Live at Leeds Festival 2008 on Sunday, 24th August 2008
A night of torrential rain hasn't dampened anyone's spirits, although the ground is a little muddier than it has been over the previous 48 hours. Leeds' i concur open up the Sunday festivities with a strong set on the BBC Introducing Stage. The crowd show their appreciation, and so they should, as the set is full of intricate layers of post-rock loveliness. Plus the sun is drying everyone out... yay!
With the early afternoon sun now shining strong it seems appropriate that we head over to the Main Stage for British Sea Power. Sadly, the ethereal beauty of their well-crafted epics drift off on the breeze under the curse of the Main Stage volume button still being stuck on about 4; I'm towards the back and if it wasn't for the big screens and the fervent branch-waving from the army of fans down the front you'd be hard-pushed to realise the band were playing at all. Which is a shame.
Onwards! I may not have known much about Santogold before today's appearance on the NME / Radio One Stage, but I surprise myself by not only recognising them, but locating the gusto to sing along to more than half of Santi White's songs. I blame repeat plays on Radio One for the whole song-lodging-brain-back-of situation I find myself in. Luckily, in this case, it's all good. For the next 30 minutes, we're dancing and singing along to the sunglasses-donned Brooklyn one on tracks like 'Lights Out' and 'Creator'.
If I could bundle up just one fresh new band from the weekend, put them together in a box labelled Special Package (with some boiled sweets of course: that seems the norm these days if my review sack full of demo CDs is anything to go by) and deliver them to a long-lost friend as a surprise audio treat then Welsh rockers Attack! Attack! would be that band. There's a small army of fans watching them on the BBC Introducing Stage, all with their arms aloft in the air singing along at all the right moments too - the "1! 2! 3! Hey!" role play debacle got a little comical though - so things look good for the four-piece from South Wales.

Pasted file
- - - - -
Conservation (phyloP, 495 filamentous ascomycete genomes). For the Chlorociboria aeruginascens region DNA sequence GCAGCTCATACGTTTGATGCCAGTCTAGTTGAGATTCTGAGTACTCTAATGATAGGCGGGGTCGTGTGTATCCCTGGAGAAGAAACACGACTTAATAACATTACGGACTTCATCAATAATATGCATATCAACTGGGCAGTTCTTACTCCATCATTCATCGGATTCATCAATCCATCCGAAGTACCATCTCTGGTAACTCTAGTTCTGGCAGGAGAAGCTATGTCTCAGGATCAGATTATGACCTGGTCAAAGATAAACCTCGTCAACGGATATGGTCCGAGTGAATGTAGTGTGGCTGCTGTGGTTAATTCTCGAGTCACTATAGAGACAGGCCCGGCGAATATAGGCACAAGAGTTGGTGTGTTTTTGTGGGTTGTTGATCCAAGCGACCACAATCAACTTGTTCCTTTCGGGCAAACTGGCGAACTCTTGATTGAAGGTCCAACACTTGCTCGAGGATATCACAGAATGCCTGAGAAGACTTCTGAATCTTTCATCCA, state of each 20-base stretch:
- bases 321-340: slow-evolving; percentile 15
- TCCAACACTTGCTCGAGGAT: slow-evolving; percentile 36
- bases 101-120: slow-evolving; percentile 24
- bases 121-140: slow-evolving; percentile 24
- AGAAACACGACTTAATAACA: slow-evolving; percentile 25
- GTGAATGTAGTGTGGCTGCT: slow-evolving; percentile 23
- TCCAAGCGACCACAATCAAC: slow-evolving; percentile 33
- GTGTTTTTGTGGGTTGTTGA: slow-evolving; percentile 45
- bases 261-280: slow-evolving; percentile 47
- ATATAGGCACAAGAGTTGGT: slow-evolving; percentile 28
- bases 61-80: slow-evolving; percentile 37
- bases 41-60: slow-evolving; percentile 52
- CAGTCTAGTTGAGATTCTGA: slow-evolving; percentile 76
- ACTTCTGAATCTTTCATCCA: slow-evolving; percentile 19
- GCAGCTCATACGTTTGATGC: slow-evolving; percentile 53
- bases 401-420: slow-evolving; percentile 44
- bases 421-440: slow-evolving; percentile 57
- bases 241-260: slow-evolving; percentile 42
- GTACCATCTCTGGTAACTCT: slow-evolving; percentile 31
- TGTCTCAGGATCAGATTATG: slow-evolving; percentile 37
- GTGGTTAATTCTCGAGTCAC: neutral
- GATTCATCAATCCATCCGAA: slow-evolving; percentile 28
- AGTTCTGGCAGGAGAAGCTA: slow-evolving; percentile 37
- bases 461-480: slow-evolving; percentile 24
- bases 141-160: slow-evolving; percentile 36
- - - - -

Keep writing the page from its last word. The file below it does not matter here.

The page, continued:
I'd probably throw White Lies into that package too. While not particularly new, it's certainly well done, and their Editors / Interpol sound is well worth a five-minute listen - their mid-afternoon Festival Republic Stage set-closer 'Death' would be a good starting point.
Prior to White Lies are Twisted Wheel, and back-to-back on the Festival Republic Stage the two bands slot into the line-up perfectly. The raucous single 'You Stole The Sun' gets the tent bouncing and closes a memorable half hour of up-beat, frantic indie rock from the Manchester trio. 'Racket' isn't just the name of a song, you know.
I was gutted last year when I missed Mississippi bluesman Seasick Steve. I cannot remember now which schmindie pop band I bumped him off for in 2007 but I'll not make that mistake again! An hour of storytelling enfolds, aided by the three-string guitar and the one-stringed Diddley Bow. A true entertainer and an inspiration to many - "old is sexy", he claims as he struts around the stage before inviting a young girl to the stage to serenade.
From waking up - when I struggled to tick more than two or three bands from the entire day's line-up worthy of leaving my tent for - Sunday is turning out to be a great day.
Out and about again, and the Festival Republic tent is now the fullest I've seen it all weekend. Thousands mass for Florida five-piece Black Kids and there's little wonder why. Uplifting boy-girl disco pop on a sunny summer's day, catchy tunes and choruses to sing along too in festival tent style: "Friday night and I ain't got nobody / So what's the use of pulling a shape?". Sentiments indeed, but as I look around me shapes are being pulled everywhere.
Leeds Festival wouldn't be the same if Flogging Molly weren't playing, so over we go to the Lock Up Stage for some good-time Celtic rock and roll, before meandering the site for a few hours soaking up the atmosphere as the sun sets.
Sunday night headliners on the NME / Radio One Stage are Manic Street Preachers, who truly don't seem, nor sound, to be twenty years young as a band: "It's really difficult to cram 20 years of hits into an hour", explains Nicky Wire - although a cynic may suggest dropping 'Pennyroyal Tea' from your set. Yet such a criticism would be a low blow as the set is a thoroughly entertaining, quick-fire blast of all the band's highs - and lows - including tracks penned by the "genius Richey Edwards". And for the older crowd member (read: me) the fact that a good proportion of the hour's material comes from the 'Generation Terrorists' through 'Holy Bible' era is a welcomed move. The audience is enthusiastic throughout and it's testament to the band's continuing appeal.
So, come 11pm Sunday and Leeds Festival 2008 is over. And luckily, unlike last year, it's not pouring down with rain as I leave the site smiling like a giddy little kid. Bit tired though (like a little kid at 11pm ought to be).
Alt-americana / Post rock.